JSRF is everything the original Jet Set Radio isn’t. Don’t like time limits and small stages? Here’s an open world with unlimited time to explore! Thought that QTE style graffiti system was tedious? Now it is one button! Still, they retained Naganuma’s awesome music, because you really can’t mess with that.
17: Bayonetta (2009)
Xbox 360, PS3
Platinum Games perfected the third-person action game genre with their third title created under a publishing deal with SEGA. While SEGA own the rights, the concept was pure Platinum. Fun fact: SEGA of Japan top brass didn’t like Bayonetta’s glasses so Hideki Kamiya gave every character glasses. Bayonetta would later be remastered for Wii U, bundled with the sequel, and later standalone on PC.
18: OutRun 2 (2003)
Lightning rarely strikes twice, and OutRun 2 is one of those rare cases where it did. Developed by AM2 and produced by Yu Suzuki, the arcade classic was brought into the 3D era with new music, modes and gameplay innovations.
19: Sonic Adventure (1998)
Sonic’s true breakout 3D game (sorry Jam and Blast) became the Dreamcast title that truly showcased all the console was capable of. With six characters, multiple gameplay styles, mini-games and those adorable a-life chao there was something there for every type of fan. Looking back, it’s easy to see why some fans clamor for a return to the Adventure style. Nintendo fanboys got their first taste with Sonic Adventure: Director’s Cut for the GameCube.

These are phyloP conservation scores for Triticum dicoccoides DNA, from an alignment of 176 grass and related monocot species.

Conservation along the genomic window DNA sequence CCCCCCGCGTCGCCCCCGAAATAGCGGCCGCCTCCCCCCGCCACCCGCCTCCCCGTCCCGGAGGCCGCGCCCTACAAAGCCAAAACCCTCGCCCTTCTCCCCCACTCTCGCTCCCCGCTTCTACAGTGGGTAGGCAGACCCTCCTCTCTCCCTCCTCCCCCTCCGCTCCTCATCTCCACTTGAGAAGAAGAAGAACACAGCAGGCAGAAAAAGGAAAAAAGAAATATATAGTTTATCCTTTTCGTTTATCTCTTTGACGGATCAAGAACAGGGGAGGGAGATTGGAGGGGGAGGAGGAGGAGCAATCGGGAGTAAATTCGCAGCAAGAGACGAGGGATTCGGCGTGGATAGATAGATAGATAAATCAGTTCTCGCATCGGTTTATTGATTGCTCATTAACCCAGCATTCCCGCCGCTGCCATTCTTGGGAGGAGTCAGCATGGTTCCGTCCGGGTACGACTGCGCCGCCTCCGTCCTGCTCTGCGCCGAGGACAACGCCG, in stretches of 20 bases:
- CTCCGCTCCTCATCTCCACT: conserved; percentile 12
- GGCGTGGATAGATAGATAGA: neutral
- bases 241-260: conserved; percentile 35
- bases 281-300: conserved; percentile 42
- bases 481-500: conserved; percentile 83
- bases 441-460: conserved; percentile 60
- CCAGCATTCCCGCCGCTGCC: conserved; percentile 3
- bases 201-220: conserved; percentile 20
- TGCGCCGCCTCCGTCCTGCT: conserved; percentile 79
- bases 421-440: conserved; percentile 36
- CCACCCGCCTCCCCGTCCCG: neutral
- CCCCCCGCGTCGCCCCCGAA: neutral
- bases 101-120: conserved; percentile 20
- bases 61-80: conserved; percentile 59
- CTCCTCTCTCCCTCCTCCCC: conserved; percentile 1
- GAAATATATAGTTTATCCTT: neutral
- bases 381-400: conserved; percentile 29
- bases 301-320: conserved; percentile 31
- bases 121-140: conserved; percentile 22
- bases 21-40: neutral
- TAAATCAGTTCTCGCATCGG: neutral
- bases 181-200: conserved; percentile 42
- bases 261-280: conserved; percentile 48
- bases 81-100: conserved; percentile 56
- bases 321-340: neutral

20: Sonic Adventure 2 (2001)
Despite being a sequel, Sonic Adventure 2 did a lot of things differently when compared to the previous game. A lack of adventure fields and alternating character’s stages led to a more streamlined action heavy game, though some players missed the exploration aspect. Thankfully chao were back. Oh, and I think I see Big! Fans of the battle mode got a bit more to play with in the GameCube port Sonic Adventure 2: Battle.
21: Sonic and All Stars Racing Transformed (2012)
Xbox 360, PS3, Wii U, PC
The sequel that nobody saw coming, Transformed improved on Sumo Digital’s original mascot racer in nearly every aspect. Courses were more varied, fan favorite characters returned, and racing was more balanced. Did we mention you could transform from a car to a plane to a boat!?
22: Rez (2001)
Tetsuya Mizuguchi’s rail shooter successfully brought synesthesia into the video game world, melding music, visuals and pulsing vibrations. To explain Rez does it a disservice. If you have the means, play this game today! Rez HD, a remaster, released in 2008 to the Xbox 360, and in 2016 Rez Infinite released to PS4 and PS VR adding VR support and a new free-roaming level dubbed Area X.
23: Shinobi III: Return of the Ninja Master (1993)
The slickest and most refined Shinobi game on the Mega Drive is one of the best 16-bit action games ever created. Joe Musashi has never controlled so perfectly and this game features everything an early 1990s action game fan craved – including surfing ninjas!
24: Phantasy Star IV: The End of the Millennium (1993)
The final game in the 2D Phantasy Star RPG series is debatably the best. With a story taking place 1,000 years after the second game, players investigate an outbreak of biomonsters and take on a cult leader named Zio.
25: Crazy Taxi (1999)